The trial court during the trial refused permission to inquire of the members of the jury to determine if any of them had read the article which appeared in the newspapaer. The trial court properly denied defendant's motion to inquire. An inquiry of this nature during the trial might place prejudicial matter before the jury and create a basis for a mistrial. Obviously the trial of a case cannot be interrupted for inquiry on each article published by the news media. There was no attempt made at the hearing on the motion for new trial to show that any member of the jury was aware that such an article had been published. (See State v. Eldridge, 197 Kan. 694, 421 P.2d 170.) A motion to inquire during the trial is not a proper method to determine if members of a jury are aware of prejudicial articles published by a newspaper during the trial. (State v. Malone, 194 Kan. 563, 571, 400 P.2d 712.)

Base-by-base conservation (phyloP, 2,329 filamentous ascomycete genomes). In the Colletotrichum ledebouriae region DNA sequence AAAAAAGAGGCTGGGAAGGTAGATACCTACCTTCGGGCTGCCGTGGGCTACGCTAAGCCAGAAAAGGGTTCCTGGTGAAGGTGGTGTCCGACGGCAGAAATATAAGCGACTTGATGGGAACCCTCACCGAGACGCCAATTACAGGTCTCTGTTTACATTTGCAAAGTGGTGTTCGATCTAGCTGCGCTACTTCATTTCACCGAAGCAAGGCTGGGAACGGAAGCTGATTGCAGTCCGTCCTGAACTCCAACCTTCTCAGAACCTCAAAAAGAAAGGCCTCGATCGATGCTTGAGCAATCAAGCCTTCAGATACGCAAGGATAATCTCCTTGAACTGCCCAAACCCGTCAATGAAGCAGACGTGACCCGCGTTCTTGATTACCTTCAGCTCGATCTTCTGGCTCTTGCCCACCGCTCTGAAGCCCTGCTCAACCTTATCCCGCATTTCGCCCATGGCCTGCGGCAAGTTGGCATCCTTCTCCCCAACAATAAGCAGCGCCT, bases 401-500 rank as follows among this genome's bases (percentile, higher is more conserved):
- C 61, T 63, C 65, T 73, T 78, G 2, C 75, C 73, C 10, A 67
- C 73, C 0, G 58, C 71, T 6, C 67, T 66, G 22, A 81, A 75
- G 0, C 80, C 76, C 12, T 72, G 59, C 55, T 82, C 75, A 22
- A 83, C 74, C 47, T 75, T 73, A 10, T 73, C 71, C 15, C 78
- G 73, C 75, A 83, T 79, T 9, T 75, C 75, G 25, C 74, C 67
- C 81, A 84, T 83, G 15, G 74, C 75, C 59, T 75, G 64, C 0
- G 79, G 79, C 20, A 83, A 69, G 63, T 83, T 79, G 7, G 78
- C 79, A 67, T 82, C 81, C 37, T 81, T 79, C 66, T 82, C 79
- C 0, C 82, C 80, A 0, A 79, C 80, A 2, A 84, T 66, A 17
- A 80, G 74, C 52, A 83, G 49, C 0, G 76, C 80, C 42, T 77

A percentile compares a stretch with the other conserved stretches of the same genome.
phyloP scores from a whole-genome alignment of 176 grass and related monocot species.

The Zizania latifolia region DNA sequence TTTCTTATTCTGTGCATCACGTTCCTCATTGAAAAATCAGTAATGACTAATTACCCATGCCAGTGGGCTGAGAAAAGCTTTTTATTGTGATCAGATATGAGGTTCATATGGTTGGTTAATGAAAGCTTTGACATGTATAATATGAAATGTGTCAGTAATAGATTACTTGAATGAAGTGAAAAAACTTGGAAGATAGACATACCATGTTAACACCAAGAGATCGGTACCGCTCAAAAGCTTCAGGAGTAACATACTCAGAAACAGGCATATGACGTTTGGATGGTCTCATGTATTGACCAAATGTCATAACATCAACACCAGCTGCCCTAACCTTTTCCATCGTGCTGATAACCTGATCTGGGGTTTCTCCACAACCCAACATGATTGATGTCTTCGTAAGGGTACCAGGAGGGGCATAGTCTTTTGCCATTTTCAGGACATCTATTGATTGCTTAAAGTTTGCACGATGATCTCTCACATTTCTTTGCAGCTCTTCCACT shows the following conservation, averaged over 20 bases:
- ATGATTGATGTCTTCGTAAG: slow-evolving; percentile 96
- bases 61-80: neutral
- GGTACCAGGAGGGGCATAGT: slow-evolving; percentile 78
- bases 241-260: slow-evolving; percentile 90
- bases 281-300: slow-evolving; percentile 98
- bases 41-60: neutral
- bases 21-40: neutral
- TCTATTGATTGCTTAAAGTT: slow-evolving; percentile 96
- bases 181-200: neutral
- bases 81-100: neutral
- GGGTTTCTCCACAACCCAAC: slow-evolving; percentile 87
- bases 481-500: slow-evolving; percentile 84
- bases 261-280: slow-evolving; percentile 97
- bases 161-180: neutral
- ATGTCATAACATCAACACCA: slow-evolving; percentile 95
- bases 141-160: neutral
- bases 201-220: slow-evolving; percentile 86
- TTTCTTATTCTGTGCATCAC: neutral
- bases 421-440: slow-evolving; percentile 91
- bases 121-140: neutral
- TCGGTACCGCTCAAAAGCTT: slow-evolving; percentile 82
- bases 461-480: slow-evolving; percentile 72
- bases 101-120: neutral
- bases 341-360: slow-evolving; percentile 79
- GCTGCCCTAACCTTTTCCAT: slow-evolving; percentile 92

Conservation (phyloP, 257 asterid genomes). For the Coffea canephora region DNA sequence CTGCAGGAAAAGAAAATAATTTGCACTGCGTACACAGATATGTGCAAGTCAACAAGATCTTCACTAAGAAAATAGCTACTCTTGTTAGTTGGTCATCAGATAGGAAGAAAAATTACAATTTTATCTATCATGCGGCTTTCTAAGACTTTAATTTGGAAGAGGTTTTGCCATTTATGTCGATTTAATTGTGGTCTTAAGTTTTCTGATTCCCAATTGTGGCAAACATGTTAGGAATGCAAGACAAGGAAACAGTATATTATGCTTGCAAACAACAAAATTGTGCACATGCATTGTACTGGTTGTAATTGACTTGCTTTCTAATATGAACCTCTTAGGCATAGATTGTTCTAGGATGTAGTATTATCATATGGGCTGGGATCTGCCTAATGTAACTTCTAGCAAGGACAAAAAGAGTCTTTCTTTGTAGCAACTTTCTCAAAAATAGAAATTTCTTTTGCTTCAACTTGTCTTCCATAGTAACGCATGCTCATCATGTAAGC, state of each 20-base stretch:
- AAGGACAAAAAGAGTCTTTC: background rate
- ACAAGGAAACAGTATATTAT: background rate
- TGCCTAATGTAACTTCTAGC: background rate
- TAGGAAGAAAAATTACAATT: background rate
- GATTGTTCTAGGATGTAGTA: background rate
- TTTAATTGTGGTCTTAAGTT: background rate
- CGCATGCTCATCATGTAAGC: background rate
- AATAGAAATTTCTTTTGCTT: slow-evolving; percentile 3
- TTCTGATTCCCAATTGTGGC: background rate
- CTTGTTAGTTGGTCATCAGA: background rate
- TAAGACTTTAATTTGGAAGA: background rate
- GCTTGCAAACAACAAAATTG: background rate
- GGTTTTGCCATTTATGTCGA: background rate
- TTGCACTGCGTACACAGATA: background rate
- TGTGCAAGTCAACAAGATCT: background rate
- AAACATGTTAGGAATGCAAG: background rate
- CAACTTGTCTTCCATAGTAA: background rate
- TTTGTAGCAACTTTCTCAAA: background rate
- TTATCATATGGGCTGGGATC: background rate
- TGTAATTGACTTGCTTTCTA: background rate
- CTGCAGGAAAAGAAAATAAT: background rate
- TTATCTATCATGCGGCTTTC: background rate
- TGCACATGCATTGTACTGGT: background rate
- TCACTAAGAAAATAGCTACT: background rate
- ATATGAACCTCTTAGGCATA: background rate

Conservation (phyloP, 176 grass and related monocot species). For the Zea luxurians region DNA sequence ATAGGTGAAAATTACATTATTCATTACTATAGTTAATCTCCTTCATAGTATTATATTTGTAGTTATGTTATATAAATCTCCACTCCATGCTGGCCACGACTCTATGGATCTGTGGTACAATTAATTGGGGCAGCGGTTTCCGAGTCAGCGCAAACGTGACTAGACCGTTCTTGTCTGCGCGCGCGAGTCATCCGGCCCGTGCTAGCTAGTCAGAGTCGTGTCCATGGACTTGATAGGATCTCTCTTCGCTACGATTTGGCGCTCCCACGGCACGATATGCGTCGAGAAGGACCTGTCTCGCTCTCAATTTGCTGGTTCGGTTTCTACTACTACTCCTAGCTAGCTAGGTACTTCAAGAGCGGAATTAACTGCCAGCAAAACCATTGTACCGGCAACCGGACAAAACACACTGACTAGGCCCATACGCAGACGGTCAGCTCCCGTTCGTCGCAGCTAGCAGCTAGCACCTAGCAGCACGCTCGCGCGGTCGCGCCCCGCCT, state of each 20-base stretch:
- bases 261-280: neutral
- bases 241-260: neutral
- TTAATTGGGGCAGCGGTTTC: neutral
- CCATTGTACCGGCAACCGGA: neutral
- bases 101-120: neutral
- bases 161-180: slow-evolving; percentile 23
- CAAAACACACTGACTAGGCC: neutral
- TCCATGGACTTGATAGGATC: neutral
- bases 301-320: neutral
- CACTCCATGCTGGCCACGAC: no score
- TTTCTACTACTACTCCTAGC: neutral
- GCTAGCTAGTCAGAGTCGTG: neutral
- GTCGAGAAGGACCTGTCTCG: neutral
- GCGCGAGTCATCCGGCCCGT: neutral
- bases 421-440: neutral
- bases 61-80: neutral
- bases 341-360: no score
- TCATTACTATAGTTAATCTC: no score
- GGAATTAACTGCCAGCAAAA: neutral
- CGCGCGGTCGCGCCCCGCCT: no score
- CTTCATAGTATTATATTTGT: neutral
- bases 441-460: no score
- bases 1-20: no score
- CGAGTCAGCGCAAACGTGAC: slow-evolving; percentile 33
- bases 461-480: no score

Prior to the first trial adjournment the court admonished the jury *46 that they must decide the case on what they would hear, see and learn in the courtroom. They were admonished not to discuss the case nor permit others to discuss it in their presence. They were further admonished not to "read anything you might have occasion to read about what purports to be the facts of this case". In the absence of evidence to the contrary this court on appeal will assume the jury followed the lower court's admonitions. (State v. Eldridge, supra; State v. Wright, 203 Kan. 54, 56, 453 P.2d 1.)